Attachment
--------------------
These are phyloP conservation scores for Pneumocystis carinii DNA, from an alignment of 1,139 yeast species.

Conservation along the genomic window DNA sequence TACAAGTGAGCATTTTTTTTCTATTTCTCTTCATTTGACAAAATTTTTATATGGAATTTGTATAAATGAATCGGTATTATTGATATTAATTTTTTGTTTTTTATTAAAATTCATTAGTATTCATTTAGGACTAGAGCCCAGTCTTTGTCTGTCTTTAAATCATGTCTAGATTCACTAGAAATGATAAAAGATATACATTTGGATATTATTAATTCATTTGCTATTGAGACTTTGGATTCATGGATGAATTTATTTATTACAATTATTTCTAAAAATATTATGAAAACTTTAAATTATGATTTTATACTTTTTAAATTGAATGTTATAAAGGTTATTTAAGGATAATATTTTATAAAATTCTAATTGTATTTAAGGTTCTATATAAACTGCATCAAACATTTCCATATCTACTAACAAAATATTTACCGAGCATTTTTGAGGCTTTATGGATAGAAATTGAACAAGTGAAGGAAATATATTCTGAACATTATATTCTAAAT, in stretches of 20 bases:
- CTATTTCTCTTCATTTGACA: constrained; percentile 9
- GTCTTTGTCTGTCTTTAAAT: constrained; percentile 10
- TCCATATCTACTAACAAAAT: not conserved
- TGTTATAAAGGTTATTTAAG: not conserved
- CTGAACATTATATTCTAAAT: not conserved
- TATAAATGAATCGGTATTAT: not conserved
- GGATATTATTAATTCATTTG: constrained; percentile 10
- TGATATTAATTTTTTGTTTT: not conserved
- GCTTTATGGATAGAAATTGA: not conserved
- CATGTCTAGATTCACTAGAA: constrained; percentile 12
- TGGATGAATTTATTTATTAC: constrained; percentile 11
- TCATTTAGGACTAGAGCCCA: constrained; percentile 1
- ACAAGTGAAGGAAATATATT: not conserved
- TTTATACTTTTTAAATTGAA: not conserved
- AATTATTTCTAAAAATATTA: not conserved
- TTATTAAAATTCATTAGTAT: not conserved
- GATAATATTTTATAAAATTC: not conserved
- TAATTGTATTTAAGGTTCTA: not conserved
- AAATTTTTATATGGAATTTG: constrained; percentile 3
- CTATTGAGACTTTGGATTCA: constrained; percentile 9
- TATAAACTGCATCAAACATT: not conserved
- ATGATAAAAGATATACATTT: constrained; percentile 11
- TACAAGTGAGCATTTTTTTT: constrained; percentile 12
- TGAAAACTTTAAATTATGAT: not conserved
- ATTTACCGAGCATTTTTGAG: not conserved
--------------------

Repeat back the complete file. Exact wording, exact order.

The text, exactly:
These are phyloP conservation scores for Pneumocystis carinii DNA, from an alignment of 1,139 yeast species.

Conservation along the genomic window DNA sequence TACAAGTGAGCATTTTTTTTCTATTTCTCTTCATTTGACAAAATTTTTATATGGAATTTGTATAAATGAATCGGTATTATTGATATTAATTTTTTGTTTTTTATTAAAATTCATTAGTATTCATTTAGGACTAGAGCCCAGTCTTTGTCTGTCTTTAAATCATGTCTAGATTCACTAGAAATGATAAAAGATATACATTTGGATATTATTAATTCATTTGCTATTGAGACTTTGGATTCATGGATGAATTTATTTATTACAATTATTTCTAAAAATATTATGAAAACTTTAAATTATGATTTTATACTTTTTAAATTGAATGTTATAAAGGTTATTTAAGGATAATATTTTATAAAATTCTAATTGTATTTAAGGTTCTATATAAACTGCATCAAACATTTCCATATCTACTAACAAAATATTTACCGAGCATTTTTGAGGCTTTATGGATAGAAATTGAACAAGTGAAGGAAATATATTCTGAACATTATATTCTAAAT, in stretches of 20 bases:
- CTATTTCTCTTCATTTGACA: constrained; percentile 9
- GTCTTTGTCTGTCTTTAAAT: constrained; percentile 10
- TCCATATCTACTAACAAAAT: not conserved
- TGTTATAAAGGTTATTTAAG: not conserved
- CTGAACATTATATTCTAAAT: not conserved
- TATAAATGAATCGGTATTAT: not conserved
- GGATATTATTAATTCATTTG: constrained; percentile 10
- TGATATTAATTTTTTGTTTT: not conserved
- GCTTTATGGATAGAAATTGA: not conserved
- CATGTCTAGATTCACTAGAA: constrained; percentile 12
- TGGATGAATTTATTTATTAC: constrained; percentile 11
- TCATTTAGGACTAGAGCCCA: constrained; percentile 1
- ACAAGTGAAGGAAATATATT: not conserved
- TTTATACTTTTTAAATTGAA: not conserved
- AATTATTTCTAAAAATATTA: not conserved
- TTATTAAAATTCATTAGTAT: not conserved
- GATAATATTTTATAAAATTC: not conserved
- TAATTGTATTTAAGGTTCTA: not conserved
- AAATTTTTATATGGAATTTG: constrained; percentile 3
- CTATTGAGACTTTGGATTCA: constrained; percentile 9
- TATAAACTGCATCAAACATT: not conserved
- ATGATAAAAGATATACATTT: constrained; percentile 11
- TACAAGTGAGCATTTTTTTT: constrained; percentile 12
- TGAAAACTTTAAATTATGAT: not conserved
- ATTTACCGAGCATTTTTGAG: not conserved